If you are using a full circle mold, stuff the mix in, pack it down, and then add a heaping amount to the top. Squish the two pieces together until the mold is a sphere again, and leave it for about a minute before you remove it from the mold gently. Drape a towel over a muffin tin and place the bath bomb on top of the towel.
If you are using a half circle mold, pack it in and rest it in a muffin tin, flat side up. If you are using a hard silicone mold (not soft), leave it over night before attempting to remove. I like the two colored look using half of the ornament mold, so I layered yellow, then white, and topped with a bit of yellow again.
I put this recipe to the test, just like the other two that I am sharing in this series. I made multiple batches of each, and can safely say that this one works best when left in the molds for a full 24 hours. They aren’t ready for packing at that point – they should be left to dry for at least another 24, but I would suggest 48. This works well for the half ornaments and shapes, but I haven’t tried leaving the full sphere in the mold for more than an hour yet – that’s my next test batch – but read below for more on this.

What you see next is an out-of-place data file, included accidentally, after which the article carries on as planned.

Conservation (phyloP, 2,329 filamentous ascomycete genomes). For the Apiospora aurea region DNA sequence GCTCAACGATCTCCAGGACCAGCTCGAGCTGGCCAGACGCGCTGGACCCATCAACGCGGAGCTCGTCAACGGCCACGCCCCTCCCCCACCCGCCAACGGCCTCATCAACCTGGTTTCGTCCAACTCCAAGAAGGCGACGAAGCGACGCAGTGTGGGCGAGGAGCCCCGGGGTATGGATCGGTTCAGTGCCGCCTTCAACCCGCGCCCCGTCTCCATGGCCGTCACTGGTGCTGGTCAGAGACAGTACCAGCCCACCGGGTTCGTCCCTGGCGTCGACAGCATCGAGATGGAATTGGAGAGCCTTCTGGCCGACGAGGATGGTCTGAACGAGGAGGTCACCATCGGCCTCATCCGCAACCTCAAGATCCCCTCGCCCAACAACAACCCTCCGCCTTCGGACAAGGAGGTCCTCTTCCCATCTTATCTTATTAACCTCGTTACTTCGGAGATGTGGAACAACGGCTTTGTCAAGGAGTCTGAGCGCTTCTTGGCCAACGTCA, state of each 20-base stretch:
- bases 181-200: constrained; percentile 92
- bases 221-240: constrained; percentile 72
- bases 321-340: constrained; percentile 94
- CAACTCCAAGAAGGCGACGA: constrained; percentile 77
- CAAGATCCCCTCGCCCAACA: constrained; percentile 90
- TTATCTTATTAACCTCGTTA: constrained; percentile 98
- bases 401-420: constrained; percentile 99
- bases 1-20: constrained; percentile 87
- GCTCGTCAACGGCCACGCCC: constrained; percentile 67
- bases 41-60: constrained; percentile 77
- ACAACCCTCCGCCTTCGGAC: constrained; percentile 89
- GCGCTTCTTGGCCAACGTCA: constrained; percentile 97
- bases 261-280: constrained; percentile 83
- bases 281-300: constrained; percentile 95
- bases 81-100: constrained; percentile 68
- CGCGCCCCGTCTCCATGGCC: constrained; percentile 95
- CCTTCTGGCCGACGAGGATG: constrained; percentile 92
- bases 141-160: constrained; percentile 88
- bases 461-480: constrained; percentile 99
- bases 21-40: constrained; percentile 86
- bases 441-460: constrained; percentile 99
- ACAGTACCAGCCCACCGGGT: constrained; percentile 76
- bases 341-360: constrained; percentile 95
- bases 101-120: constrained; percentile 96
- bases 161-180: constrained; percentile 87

This simple recipe is by far the most fool-proof that I’ve tested. I have made this recipe repeatedly with no errors and have dubbed it the ‘easiest to reproduce consistently.’
Also, this one is great for the majority of us because one doesn’t need a lot of supplies to make bath bombs and shower fizzies that really put out the bubbles and aroma!
You will tie up your molds for a day. If you are making a large number of favors, this might not be the best recipe.
Additionally, it takes about 30-45 seconds of constant attention to get them out of the mold (a few massages and taps with the back of the spoon got mine out with absolutely no breakage). I really liked these in the half ornaments and some smaller shapes but haven’t yet tried it with the full sphere because I think it would just result in a study in frustration. Some of the recipes in the exclusive subscriber section (with oils in them) would work better for the full sphere shape, a la the humongous LUSH bath bombs. Go ahead and sign up to get access to those proven recipes!